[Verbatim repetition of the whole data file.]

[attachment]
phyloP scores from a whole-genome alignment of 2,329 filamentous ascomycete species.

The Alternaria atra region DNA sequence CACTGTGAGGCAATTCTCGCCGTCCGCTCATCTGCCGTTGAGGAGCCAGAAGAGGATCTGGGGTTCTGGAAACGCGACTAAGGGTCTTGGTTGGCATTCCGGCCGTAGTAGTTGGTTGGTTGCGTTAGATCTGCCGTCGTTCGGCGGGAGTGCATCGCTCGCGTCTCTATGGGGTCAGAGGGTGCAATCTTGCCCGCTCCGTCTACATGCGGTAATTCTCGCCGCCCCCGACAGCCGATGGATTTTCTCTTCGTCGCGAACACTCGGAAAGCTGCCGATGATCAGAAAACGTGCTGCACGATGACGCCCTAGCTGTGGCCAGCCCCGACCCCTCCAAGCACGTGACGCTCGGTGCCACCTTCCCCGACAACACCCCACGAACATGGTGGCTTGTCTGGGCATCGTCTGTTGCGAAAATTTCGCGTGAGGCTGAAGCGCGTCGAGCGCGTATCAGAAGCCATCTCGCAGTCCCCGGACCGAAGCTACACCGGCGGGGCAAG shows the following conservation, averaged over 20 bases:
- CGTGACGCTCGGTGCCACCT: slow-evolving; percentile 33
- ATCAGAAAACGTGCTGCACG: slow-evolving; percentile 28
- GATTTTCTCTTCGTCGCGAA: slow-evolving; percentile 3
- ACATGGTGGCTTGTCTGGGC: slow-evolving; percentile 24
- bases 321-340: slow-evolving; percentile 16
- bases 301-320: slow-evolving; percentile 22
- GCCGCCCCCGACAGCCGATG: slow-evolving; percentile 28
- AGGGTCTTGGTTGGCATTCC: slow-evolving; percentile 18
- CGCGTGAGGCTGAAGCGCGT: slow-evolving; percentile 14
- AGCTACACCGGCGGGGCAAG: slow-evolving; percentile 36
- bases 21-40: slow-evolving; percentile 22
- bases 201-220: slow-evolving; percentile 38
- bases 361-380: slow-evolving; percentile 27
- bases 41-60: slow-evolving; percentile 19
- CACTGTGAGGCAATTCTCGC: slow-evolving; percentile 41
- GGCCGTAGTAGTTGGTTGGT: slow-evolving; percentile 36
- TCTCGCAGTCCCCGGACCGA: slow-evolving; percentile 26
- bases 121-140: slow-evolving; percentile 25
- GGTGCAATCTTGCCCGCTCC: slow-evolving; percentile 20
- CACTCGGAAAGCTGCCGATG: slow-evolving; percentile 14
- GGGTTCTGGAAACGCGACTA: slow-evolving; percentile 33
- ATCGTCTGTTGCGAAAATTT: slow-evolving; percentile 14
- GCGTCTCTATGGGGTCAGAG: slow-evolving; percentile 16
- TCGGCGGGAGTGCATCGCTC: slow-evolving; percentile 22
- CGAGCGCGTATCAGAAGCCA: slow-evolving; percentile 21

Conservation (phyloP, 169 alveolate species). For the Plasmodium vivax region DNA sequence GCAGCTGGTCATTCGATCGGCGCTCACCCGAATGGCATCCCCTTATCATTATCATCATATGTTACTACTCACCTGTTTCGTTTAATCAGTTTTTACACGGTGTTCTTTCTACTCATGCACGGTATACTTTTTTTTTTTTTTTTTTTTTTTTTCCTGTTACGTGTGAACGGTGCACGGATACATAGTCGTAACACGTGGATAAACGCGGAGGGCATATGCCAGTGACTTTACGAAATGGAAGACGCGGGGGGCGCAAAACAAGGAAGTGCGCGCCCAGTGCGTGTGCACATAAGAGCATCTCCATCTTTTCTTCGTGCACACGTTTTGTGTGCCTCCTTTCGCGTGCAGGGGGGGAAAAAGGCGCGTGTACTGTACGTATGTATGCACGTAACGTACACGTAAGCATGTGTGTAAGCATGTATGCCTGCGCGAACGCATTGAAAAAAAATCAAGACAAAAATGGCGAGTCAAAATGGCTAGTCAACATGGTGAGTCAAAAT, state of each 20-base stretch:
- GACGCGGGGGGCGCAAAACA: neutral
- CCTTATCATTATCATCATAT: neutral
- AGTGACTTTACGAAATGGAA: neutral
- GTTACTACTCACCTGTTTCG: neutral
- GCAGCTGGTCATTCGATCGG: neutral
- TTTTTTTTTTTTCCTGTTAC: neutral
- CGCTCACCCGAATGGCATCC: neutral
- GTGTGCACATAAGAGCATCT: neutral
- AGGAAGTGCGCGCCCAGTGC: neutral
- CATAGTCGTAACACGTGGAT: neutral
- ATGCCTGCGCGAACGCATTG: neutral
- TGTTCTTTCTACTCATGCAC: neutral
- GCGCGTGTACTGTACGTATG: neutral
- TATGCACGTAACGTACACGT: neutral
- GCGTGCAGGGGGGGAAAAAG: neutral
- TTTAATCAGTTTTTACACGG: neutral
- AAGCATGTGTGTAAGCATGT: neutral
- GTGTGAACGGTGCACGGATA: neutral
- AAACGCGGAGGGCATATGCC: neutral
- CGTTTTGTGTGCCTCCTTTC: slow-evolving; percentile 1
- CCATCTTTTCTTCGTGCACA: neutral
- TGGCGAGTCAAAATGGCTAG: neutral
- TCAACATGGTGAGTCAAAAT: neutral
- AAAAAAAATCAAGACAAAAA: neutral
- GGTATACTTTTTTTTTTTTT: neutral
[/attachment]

phyloP scores from a whole-genome alignment of 2,329 filamentous ascomycete species.

The Alternaria atra region DNA sequence CACTGTGAGGCAATTCTCGCCGTCCGCTCATCTGCCGTTGAGGAGCCAGAAGAGGATCTGGGGTTCTGGAAACGCGACTAAGGGTCTTGGTTGGCATTCCGGCCGTAGTAGTTGGTTGGTTGCGTTAGATCTGCCGTCGTTCGGCGGGAGTGCATCGCTCGCGTCTCTATGGGGTCAGAGGGTGCAATCTTGCCCGCTCCGTCTACATGCGGTAATTCTCGCCGCCCCCGACAGCCGATGGATTTTCTCTTCGTCGCGAACACTCGGAAAGCTGCCGATGATCAGAAAACGTGCTGCACGATGACGCCCTAGCTGTGGCCAGCCCCGACCCCTCCAAGCACGTGACGCTCGGTGCCACCTTCCCCGACAACACCCCACGAACATGGTGGCTTGTCTGGGCATCGTCTGTTGCGAAAATTTCGCGTGAGGCTGAAGCGCGTCGAGCGCGTATCAGAAGCCATCTCGCAGTCCCCGGACCGAAGCTACACCGGCGGGGCAAG shows the following conservation, averaged over 20 bases:
- CGTGACGCTCGGTGCCACCT: slow-evolving; percentile 33
- ATCAGAAAACGTGCTGCACG: slow-evolving; percentile 28
- GATTTTCTCTTCGTCGCGAA: slow-evolving; percentile 3
- ACATGGTGGCTTGTCTGGGC: slow-evolving; percentile 24
- bases 321-340: slow-evolving; percentile 16
- bases 301-320: slow-evolving; percentile 22
- GCCGCCCCCGACAGCCGATG: slow-evolving; percentile 28
- AGGGTCTTGGTTGGCATTCC: slow-evolving; percentile 18
- CGCGTGAGGCTGAAGCGCGT: slow-evolving; percentile 14
- AGCTACACCGGCGGGGCAAG: slow-evolving; percentile 36
- bases 21-40: slow-evolving; percentile 22
- bases 201-220: slow-evolving; percentile 38
- bases 361-380: slow-evolving; percentile 27
- bases 41-60: slow-evolving; percentile 19
- CACTGTGAGGCAATTCTCGC: slow-evolving; percentile 41
- GGCCGTAGTAGTTGGTTGGT: slow-evolving; percentile 36
- TCTCGCAGTCCCCGGACCGA: slow-evolving; percentile 26
- bases 121-140: slow-evolving; percentile 25
- GGTGCAATCTTGCCCGCTCC: slow-evolving; percentile 20
- CACTCGGAAAGCTGCCGATG: slow-evolving; percentile 14
- GGGTTCTGGAAACGCGACTA: slow-evolving; percentile 33
- ATCGTCTGTTGCGAAAATTT: slow-evolving; percentile 14
- GCGTCTCTATGGGGTCAGAG: slow-evolving; percentile 16
- TCGGCGGGAGTGCATCGCTC: slow-evolving; percentile 22
- CGAGCGCGTATCAGAAGCCA: slow-evolving; percentile 21

Conservation (phyloP, 169 alveolate species). For the Plasmodium vivax region DNA sequence GCAGCTGGTCATTCGATCGGCGCTCACCCGAATGGCATCCCCTTATCATTATCATCATATGTTACTACTCACCTGTTTCGTTTAATCAGTTTTTACACGGTGTTCTTTCTACTCATGCACGGTATACTTTTTTTTTTTTTTTTTTTTTTTTTCCTGTTACGTGTGAACGGTGCACGGATACATAGTCGTAACACGTGGATAAACGCGGAGGGCATATGCCAGTGACTTTACGAAATGGAAGACGCGGGGGGCGCAAAACAAGGAAGTGCGCGCCCAGTGCGTGTGCACATAAGAGCATCTCCATCTTTTCTTCGTGCACACGTTTTGTGTGCCTCCTTTCGCGTGCAGGGGGGGAAAAAGGCGCGTGTACTGTACGTATGTATGCACGTAACGTACACGTAAGCATGTGTGTAAGCATGTATGCCTGCGCGAACGCATTGAAAAAAAATCAAGACAAAAATGGCGAGTCAAAATGGCTAGTCAACATGGTGAGTCAAAAT, state of each 20-base stretch:
- GACGCGGGGGGCGCAAAACA: neutral
- CCTTATCATTATCATCATAT: neutral
- AGTGACTTTACGAAATGGAA: neutral
- GTTACTACTCACCTGTTTCG: neutral
- GCAGCTGGTCATTCGATCGG: neutral
- TTTTTTTTTTTTCCTGTTAC: neutral
- CGCTCACCCGAATGGCATCC: neutral
- GTGTGCACATAAGAGCATCT: neutral
- AGGAAGTGCGCGCCCAGTGC: neutral
- CATAGTCGTAACACGTGGAT: neutral
- ATGCCTGCGCGAACGCATTG: neutral
- TGTTCTTTCTACTCATGCAC: neutral
- GCGCGTGTACTGTACGTATG: neutral
- TATGCACGTAACGTACACGT: neutral
- GCGTGCAGGGGGGGAAAAAG: neutral
- TTTAATCAGTTTTTACACGG: neutral
- AAGCATGTGTGTAAGCATGT: neutral
- GTGTGAACGGTGCACGGATA: neutral
- AAACGCGGAGGGCATATGCC: neutral
- CGTTTTGTGTGCCTCCTTTC: slow-evolving; percentile 1
- CCATCTTTTCTTCGTGCACA: neutral
- TGGCGAGTCAAAATGGCTAG: neutral
- TCAACATGGTGAGTCAAAAT: neutral
- AAAAAAAATCAAGACAAAAA: neutral
- GGTATACTTTTTTTTTTTTT: neutral